December 4, 2018

Bouncing Back from Overindulgence at Holiday Meals

By Lindsay Wiese, RD, LD
Hy-Vee Registered Dietician
(563) 355-5540

If you haven’t yet conquered the goal of eating less and “everything in moderation” over the holidays, you’re not alone. But don’t give up yet! Rather than settling for feeling sluggish and uncomfortable after a holiday meal, make a new goal to speed up post-meal sleepiness and discomfort by following some simple tips!

Still hurting from your holiday meal? Follow these tips to bounce-back quickly:

Prepare for battle – Don’t skip meals in order to offset the anticipated excess calorie intake. This can often lead to worse outcomes from overeating and less healthy choices. Instead, eat a healthy balanced breakfast, lunch or dinner before the big meal. Filling up ahead of time on the good stuff such as whole grains, lean protein, and fruits or vegetables leaves less room for overindulgence with the other stuff.

Hydrate – Drink plenty of plain water before, during, and after your meal to help digestion and to stay full. This is
especially true after indulging in high-salt and high-sugar foods, and alcohol. White tea has been shown to prevent fat cell development, and hot drinks can also be soothing to your stomach. Dress it up by adding some lemon, ginger, or other holiday spices.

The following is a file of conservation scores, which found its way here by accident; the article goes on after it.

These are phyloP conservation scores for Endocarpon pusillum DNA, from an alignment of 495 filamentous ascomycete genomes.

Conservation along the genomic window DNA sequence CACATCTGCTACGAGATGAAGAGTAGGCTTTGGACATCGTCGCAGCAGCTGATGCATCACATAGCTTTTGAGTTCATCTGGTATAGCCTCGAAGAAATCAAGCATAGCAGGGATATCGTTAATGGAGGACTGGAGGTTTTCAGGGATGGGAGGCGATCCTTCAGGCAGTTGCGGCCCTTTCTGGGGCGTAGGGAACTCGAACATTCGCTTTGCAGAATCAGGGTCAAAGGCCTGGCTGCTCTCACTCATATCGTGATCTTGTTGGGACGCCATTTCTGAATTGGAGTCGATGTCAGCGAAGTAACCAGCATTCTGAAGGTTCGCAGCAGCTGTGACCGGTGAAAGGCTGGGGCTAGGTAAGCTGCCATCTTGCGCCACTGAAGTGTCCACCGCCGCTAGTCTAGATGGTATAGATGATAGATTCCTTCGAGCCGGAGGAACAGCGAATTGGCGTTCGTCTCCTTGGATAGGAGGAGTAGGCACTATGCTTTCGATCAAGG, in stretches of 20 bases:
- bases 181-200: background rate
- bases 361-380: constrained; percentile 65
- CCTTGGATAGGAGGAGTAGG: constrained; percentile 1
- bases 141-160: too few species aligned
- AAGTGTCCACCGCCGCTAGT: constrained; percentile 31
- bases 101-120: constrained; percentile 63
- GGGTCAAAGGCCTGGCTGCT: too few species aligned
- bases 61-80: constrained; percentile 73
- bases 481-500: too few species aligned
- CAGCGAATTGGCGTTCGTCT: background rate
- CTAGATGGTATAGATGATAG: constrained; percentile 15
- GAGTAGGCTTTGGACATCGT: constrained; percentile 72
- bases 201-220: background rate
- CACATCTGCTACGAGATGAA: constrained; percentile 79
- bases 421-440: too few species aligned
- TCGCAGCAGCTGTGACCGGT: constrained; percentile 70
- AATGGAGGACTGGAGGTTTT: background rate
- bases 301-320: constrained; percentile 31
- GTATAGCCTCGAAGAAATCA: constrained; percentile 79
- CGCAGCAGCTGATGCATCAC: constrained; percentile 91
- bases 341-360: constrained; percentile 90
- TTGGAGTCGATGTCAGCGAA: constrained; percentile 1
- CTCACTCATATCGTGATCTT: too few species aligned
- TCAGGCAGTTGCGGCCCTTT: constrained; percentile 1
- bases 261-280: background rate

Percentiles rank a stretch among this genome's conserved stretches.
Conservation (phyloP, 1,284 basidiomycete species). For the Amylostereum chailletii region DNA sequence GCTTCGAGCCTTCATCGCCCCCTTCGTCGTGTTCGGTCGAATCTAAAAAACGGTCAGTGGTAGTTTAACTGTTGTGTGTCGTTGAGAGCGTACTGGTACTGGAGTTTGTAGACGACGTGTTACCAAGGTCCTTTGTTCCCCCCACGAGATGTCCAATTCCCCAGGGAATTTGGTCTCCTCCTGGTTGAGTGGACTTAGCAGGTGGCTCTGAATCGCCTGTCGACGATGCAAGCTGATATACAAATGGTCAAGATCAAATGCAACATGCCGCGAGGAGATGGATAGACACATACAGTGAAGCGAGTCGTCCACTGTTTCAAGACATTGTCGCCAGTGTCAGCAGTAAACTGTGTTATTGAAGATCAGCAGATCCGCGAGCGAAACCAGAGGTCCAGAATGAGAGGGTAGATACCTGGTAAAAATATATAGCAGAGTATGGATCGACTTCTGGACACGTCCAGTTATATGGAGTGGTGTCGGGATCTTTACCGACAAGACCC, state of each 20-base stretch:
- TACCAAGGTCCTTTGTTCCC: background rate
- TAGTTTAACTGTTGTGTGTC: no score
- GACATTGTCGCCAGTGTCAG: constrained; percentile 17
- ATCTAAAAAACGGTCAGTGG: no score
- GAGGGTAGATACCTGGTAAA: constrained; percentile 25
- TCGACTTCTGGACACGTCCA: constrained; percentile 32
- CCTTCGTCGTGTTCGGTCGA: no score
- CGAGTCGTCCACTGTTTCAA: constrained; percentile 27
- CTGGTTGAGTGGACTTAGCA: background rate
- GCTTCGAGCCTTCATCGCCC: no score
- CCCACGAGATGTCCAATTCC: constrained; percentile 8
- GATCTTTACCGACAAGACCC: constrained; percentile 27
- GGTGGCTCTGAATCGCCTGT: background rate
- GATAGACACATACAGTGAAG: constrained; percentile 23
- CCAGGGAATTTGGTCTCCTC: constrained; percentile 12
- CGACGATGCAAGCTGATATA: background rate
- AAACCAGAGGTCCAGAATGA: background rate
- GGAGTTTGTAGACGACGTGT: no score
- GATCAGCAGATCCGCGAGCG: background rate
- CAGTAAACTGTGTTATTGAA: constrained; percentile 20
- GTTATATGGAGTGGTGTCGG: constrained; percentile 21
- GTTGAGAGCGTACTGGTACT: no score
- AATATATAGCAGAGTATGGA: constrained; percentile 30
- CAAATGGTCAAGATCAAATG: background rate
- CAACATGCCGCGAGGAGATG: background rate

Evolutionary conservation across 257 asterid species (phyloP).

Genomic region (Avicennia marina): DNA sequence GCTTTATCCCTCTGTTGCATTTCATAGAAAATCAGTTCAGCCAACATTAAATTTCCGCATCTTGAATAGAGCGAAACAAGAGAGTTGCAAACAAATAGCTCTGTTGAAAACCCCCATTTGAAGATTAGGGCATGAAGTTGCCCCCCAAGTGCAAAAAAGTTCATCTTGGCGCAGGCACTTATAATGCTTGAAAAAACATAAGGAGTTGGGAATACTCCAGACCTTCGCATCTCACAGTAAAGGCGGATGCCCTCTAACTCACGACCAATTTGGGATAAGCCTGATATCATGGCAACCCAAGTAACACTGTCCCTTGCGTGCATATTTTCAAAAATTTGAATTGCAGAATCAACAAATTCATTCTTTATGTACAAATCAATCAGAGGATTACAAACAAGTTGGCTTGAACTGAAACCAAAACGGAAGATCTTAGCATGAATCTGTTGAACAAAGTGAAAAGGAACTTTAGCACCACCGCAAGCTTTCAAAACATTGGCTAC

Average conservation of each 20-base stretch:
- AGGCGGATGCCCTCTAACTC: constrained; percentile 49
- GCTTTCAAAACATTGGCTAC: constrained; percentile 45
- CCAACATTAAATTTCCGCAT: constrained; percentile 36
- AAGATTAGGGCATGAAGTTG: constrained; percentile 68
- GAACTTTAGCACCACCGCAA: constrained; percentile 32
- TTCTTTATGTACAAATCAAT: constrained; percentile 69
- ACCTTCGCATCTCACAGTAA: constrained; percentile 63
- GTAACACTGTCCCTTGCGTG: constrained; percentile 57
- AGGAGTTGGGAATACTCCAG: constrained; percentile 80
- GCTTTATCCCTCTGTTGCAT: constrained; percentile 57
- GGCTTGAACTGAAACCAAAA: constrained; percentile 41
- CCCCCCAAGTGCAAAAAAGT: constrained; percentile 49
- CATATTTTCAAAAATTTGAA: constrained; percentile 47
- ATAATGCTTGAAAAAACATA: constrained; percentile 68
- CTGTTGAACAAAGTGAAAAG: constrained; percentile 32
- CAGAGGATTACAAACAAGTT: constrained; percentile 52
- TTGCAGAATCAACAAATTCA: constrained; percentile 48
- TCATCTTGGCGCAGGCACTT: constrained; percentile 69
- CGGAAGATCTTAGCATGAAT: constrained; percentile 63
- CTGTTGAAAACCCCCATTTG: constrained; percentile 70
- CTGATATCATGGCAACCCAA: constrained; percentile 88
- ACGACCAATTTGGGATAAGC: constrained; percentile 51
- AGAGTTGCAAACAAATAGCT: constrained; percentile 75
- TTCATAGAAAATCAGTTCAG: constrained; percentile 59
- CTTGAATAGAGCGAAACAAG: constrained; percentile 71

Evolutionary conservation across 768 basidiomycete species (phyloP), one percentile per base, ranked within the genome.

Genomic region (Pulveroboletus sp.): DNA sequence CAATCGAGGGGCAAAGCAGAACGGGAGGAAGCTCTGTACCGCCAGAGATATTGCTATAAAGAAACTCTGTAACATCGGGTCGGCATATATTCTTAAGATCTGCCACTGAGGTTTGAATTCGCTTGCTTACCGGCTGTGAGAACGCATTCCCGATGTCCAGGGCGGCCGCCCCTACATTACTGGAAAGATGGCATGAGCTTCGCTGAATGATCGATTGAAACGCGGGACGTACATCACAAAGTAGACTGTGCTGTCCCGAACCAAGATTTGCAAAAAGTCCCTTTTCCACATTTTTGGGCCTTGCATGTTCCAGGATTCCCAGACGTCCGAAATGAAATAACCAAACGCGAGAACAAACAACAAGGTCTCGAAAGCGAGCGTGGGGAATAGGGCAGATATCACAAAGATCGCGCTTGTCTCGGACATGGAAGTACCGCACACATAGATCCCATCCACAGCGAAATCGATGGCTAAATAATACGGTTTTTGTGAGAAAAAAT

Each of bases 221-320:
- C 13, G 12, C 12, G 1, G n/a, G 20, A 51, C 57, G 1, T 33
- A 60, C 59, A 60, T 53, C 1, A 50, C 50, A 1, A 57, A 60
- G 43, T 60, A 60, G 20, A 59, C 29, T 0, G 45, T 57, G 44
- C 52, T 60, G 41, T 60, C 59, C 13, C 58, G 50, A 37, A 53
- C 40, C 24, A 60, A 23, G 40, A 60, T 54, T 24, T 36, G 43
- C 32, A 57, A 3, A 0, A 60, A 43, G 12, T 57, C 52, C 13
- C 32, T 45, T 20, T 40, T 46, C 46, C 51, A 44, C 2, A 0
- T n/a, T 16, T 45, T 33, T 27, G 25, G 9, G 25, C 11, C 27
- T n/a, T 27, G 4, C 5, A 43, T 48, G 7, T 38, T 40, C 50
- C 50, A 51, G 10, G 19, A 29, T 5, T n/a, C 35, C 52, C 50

Move your body! – This could be the fastest way to speed up recovery. It’s very tempting to want to rest after a large meal. Instead, go for a walk or play a fun game outside with your family. Exercise not only uses calories, it also induces increased blood flow for a burst of energy, while using up excess sugar and sodium in your body. Beware of an intense fun factor – this could become your new family tradition!

Light ideas after indulging – these foods digest easily, and reset your energy levels to get you back on track:

Fruits and vegetables – Some fruits have acidic properties that aid in digestion. Both fruits and vegetables contain fiber to keep things moving, and potassium to minimize bloating from excess sodium. Try making a frozen smoothie snack using your favorite produce – try a pear or kiwi! Kiwi is a versatile fruit for salsas, smoothies, sandwiches or used as a meat tenderizer! Kiwis are a good source of dietary fiber with around 4 g per kiwi, as well as twice the amount of vitamin C as an orange! They’re also full of heart-healthy antioxidants called polyphenols.

Herbs and spices – Fresh herbs and spices such as ginger or turmeric can ease the discomfort of overeating, and help reduce GI inflammation. Their aromas can also be very soothing – just in time for the holidays!

Information compiled by Lindsay Wiese RD, LD. For more information contact Lindsay at, or call (563) 355-5540.

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